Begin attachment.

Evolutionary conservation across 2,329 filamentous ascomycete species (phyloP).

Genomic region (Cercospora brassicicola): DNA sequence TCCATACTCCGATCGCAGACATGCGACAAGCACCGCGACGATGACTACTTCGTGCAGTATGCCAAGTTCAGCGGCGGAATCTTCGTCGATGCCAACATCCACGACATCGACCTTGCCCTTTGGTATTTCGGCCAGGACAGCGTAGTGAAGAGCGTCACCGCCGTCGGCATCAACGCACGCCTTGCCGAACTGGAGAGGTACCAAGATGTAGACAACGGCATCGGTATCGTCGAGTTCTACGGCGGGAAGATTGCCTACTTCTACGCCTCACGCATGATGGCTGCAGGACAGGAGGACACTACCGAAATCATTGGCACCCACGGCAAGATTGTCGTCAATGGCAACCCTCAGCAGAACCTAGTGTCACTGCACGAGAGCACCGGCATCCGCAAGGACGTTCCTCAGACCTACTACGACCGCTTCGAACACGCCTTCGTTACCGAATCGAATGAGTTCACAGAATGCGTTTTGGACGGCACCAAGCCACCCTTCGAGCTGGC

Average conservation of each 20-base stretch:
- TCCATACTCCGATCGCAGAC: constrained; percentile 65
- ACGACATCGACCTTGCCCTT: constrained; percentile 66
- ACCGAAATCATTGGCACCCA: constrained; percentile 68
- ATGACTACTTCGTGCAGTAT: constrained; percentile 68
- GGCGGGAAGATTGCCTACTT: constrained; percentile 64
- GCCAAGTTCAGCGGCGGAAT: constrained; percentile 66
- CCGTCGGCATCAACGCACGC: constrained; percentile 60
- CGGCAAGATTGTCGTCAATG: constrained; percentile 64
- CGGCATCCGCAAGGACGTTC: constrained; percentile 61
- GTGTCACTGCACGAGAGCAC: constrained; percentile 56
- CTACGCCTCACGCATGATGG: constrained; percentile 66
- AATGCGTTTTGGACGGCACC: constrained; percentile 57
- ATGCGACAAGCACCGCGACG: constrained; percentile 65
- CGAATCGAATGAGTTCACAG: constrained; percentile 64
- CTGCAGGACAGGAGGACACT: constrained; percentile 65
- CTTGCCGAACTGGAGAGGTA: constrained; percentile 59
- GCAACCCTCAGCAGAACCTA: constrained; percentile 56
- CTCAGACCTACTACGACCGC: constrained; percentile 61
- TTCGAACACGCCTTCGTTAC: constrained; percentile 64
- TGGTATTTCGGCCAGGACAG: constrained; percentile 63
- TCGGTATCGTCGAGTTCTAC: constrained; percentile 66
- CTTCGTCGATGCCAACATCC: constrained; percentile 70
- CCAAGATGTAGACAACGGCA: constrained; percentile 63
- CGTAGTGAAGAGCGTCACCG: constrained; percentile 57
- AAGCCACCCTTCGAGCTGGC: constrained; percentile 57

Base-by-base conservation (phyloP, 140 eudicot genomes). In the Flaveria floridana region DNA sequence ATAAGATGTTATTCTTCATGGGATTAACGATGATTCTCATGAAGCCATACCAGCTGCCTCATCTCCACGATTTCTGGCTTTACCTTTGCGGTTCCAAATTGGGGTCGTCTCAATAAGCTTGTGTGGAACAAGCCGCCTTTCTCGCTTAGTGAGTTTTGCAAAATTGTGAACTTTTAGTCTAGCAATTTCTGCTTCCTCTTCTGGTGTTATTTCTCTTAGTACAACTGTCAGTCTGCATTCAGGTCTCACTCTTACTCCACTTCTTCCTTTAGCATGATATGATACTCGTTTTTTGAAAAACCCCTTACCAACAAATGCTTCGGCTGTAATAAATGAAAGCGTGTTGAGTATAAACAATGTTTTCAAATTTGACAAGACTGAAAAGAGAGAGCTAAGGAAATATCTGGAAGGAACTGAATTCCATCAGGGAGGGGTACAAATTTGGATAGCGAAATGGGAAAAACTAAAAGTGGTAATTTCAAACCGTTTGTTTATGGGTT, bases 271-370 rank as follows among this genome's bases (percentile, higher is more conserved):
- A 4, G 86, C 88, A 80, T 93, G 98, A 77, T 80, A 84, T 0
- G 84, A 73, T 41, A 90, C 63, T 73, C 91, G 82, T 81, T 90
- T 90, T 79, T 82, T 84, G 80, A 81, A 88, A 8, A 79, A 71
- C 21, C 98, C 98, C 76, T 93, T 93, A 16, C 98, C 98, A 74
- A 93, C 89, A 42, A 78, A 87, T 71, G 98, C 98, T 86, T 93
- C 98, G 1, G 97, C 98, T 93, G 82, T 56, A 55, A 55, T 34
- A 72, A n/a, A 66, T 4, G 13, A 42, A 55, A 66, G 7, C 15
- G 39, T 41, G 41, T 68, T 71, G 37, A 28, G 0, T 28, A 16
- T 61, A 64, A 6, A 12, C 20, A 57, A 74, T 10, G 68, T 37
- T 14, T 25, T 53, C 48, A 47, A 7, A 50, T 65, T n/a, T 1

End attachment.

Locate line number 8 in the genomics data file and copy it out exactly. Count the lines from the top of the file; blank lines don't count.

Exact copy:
- GGCGGGAAGATTGCCTACTT: constrained; percentile 64